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Carcharhinus dussumieri

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Taxonomy [top]

Kingdom Phylum Class Order Family
ANIMALIA CHORDATA CHONDRICHTHYES CARCHARHINIFORMES CARCHARHINIDAE

Scientific Name: Carcharhinus dussumieri
Species Authority: (Müller & Henle, 1839)
Common Name(s):
English Whitecheek Shark, Widemouth Blackspot Shark

Assessment Information [top]

Red List Category & Criteria: Near Threatened ver 3.1
Year Published: 2003
Date Assessed: 2003-04-30
Annotations:
Needs updating
Assessor(s): Bennett, M.B. & Kyne, P.M. (SSG Australia & Oceania Regional Workshop, March 2003)
Reviewer(s): Fowler, S. & Cavanagh, R.D. (Shark Red List Authority)
Justification:
Carcharhinus dussumieri has a wide tropical Indo-West Pacific distribution in coastal waters down to 170 m, and locally is one of the most common whaler sharks of northern Australia. This small species of shark is particularly susceptible to inshore fisheries, being caught commonly as bycatch in commercial trawling, artisanal fishing, hook-and-line fishing and gillnetting throughout its range. It has a low reproductive capacity, with a normal litter size of two, making it vulnerable to over-exploitation. It also enters the shark fin trade. Globally, this species fails to qualify for Vulnerable (VU A2acd), as while declines have been observed throughout part of its range, quantitative data are not available. In Australia this species is classified as Least Concern, as regional fishing pressure appears sustainable. However, continued fishing pressures throughout its range will result in further declines and populations require monitoring.

Geographic Range [top]

Range Description: Widespread in coastal waters down to about 170 m depth eastwards from the Arabian Gulf to Taiwan and Japan. Possibly occurs throughout much of Indonesia, but only documented from around Java, Bali, Borneo and eastern Sumatra at this time (Last and Stevens 1994).
Countries:
Native:
Australia (Northern Territory, Queensland, Western Australia); Bahrain; Bangladesh; Brunei Darussalam; Cambodia; China; India; Indonesia; Iran, Islamic Republic of; Iraq; Japan; Kuwait; Malaysia; Myanmar; Oman; Pakistan; Papua New Guinea; Philippines; Qatar; Saudi Arabia; Singapore; Sri Lanka; Taiwan, Province of China; Thailand; United Arab Emirates; Viet Nam
FAO Marine Fishing Areas:
Native:
Indian Ocean – eastern; Indian Ocean – western; Pacific – northwest; Pacific – western central
Range Map: Click here to open the map viewer and explore range.

Population [top]

Population: Inshore populations in much of the species' range have declined dramatically, with localised extirpations (L.J.V. Compagno, pers. comm). There is a relatively large population in northern Australia at this time, based on its continued appearance in trawl fisheries and gill-net fisheries as a major component of the bycatch.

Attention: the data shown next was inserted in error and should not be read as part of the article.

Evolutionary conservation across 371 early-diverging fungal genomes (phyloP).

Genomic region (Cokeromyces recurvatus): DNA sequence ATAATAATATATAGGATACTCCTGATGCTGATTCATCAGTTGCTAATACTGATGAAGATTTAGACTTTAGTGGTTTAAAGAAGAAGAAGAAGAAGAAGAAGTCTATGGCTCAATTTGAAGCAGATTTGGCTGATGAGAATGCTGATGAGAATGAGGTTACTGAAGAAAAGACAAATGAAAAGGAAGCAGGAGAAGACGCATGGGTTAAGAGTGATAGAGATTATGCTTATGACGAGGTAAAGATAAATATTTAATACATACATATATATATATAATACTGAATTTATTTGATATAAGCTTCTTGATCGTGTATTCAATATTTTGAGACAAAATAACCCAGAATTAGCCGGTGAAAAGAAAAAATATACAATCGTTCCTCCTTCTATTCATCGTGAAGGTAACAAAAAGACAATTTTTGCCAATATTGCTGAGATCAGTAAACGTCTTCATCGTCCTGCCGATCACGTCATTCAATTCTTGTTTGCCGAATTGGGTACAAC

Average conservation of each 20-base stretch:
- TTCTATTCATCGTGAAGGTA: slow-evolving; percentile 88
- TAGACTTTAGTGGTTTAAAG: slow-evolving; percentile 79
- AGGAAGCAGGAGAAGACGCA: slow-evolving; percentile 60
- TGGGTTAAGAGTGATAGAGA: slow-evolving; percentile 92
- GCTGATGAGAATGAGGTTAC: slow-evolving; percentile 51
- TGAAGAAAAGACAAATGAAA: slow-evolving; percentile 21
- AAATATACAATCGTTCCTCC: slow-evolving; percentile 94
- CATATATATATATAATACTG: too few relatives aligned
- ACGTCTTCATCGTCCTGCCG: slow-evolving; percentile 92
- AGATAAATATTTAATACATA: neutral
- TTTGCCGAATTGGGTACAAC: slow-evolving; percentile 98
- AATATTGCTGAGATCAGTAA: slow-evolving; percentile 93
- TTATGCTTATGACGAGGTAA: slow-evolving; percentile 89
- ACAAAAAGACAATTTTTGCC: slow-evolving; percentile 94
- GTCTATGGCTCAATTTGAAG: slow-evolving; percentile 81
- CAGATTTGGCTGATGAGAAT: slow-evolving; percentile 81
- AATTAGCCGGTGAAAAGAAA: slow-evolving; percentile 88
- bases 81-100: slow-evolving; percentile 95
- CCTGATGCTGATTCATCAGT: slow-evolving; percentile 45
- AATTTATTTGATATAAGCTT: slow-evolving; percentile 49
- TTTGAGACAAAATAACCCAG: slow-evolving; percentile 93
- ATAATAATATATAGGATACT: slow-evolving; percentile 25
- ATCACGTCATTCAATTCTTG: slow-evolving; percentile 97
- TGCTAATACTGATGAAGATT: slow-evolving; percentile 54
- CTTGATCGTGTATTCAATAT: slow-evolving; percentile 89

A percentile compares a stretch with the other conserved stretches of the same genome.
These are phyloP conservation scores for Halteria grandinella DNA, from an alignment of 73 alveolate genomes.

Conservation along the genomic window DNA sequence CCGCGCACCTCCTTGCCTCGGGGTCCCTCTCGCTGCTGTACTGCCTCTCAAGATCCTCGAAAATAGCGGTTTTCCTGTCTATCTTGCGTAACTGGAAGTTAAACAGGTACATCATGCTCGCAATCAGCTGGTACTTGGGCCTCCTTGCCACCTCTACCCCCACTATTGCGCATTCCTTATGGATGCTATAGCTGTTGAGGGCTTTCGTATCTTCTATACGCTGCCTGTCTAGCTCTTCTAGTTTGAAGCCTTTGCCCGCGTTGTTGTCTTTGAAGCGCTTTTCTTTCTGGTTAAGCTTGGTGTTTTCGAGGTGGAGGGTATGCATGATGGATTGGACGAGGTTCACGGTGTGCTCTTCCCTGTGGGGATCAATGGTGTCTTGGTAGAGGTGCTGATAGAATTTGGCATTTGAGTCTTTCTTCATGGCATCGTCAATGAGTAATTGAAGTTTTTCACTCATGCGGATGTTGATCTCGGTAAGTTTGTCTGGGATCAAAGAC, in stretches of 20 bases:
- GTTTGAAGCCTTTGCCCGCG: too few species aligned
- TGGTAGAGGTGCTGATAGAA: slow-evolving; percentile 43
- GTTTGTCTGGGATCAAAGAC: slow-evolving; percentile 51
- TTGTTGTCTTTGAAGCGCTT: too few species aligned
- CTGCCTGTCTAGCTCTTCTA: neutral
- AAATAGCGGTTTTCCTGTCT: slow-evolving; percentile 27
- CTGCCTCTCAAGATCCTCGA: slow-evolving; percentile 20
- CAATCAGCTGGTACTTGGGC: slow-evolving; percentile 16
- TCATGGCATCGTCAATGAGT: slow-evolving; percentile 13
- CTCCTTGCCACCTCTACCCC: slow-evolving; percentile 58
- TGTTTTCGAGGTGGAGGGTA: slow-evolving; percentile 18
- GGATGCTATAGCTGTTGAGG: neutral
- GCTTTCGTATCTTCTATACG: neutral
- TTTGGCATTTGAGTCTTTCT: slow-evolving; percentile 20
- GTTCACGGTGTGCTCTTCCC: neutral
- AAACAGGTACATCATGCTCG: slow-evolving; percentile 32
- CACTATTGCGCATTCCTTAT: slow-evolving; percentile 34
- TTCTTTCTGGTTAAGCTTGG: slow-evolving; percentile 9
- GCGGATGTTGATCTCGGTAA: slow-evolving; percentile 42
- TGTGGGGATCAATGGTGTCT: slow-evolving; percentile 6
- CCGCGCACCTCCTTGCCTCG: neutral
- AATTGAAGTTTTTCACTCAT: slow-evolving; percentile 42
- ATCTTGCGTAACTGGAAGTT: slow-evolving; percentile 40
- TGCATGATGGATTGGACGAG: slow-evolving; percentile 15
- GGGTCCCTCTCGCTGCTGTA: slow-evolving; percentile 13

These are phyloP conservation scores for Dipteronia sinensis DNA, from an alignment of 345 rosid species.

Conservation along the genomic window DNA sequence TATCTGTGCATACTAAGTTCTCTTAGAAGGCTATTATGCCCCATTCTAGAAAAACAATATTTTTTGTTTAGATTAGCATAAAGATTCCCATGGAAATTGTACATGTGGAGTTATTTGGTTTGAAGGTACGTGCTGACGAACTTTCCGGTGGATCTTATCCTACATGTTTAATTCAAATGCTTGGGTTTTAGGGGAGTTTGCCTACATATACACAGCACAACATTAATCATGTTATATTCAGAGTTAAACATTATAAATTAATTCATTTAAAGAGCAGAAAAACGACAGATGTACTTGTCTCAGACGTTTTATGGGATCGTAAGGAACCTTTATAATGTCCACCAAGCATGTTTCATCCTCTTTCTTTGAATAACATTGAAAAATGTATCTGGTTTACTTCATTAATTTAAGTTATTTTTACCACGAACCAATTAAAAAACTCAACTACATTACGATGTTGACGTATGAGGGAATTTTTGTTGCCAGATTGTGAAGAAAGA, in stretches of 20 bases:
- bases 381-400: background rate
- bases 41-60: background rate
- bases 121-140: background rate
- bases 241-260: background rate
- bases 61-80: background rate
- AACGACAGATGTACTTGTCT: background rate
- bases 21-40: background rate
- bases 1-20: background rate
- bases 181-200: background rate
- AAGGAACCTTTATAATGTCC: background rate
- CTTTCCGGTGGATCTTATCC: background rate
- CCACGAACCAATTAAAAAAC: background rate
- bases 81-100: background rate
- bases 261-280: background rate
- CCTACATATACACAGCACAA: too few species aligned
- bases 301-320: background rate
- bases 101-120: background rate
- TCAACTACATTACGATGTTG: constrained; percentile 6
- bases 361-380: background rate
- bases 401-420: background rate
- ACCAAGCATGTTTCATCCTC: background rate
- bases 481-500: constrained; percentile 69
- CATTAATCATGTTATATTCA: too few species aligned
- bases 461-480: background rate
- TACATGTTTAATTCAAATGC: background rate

Population Trend: Decreasing

Habitat and Ecology [top]

Habitat and Ecology: This species is sometime confused with Carcharhinus sealei. It is a small species with a maximum reported length of 100 cm total length (TL), although specimens of up to about 90 cm TL are more common (Stevens and McLoughlin 1991). Males mature at about 64 to 74 cm TL; females at about 67 to 71 cm TL (Garrick 1982, Stevens and McLoughlin 1991). There are no data on the age at maturity or longevity of this species. The usual litter size is two, rarely four, with young born at about 40 cm TL. There does not appear to be a distinct seasonal reproductive cycle, with pregnant females recorded at all times of year. As almost all mature females are reported to be pregnant or spent at any one time, there appears to be a continuous reproductive cycle. There are no data on the gestation period, and it seems likely that, on average, only two offspring will be produced annually. Carcharhinus dussumieri feeds primarily on teleost fishes, with crustaceans and cephalopods of slightly lesser importance (Simpfendorfer and Milward 1993, Salini et al.r 1994). Other minor prey groups include molluscs, annelids and brachyurans (Salini et al. 1994).
Systems: Marine

Threats [top]

Major Threat(s): The major threat to this species is from fisheries in relatively shallow shelf and inshore waters throughout the whole of its range. As a small shark (40-90 cm TL) it is caught by gillnetting, hook-and-line fishing and trawling. In northern Australia it commonly comprises about 2-3% of trawl catch by biomass (Russell and Houston 1989). While the population in Northern Australia appears fairly robust, there is evidence of severe depletions, including local extirpations, of this species in coastal waters throughout parts of its range in Asia (L.J.V. Compagno, pers. comm.).

Conservation Actions [top]

Conservation Actions: The life history characteristics of this species, together with its small size, make local populations particularly sensitive to fishing-induced declines. It is caught by all commonly used fishing techniques (mainly as bycatch), making it difficult to conserve without recourse to "no-fishing zones". The size of closed areas that would be needed to conserve this species is not known. Data need be collected on movement patterns of individuals (e.g., seasonal, reproductive migrations, diurnal movements) to assess the viability of such an approach.

Citation: Bennett, M.B. & Kyne, P.M. (SSG Australia & Oceania Regional Workshop, March 2003) 2003. Carcharhinus dussumieri. The IUCN Red List of Threatened Species. Version 2014.3. <www.iucnredlist.org>. Downloaded on 22 November 2014.
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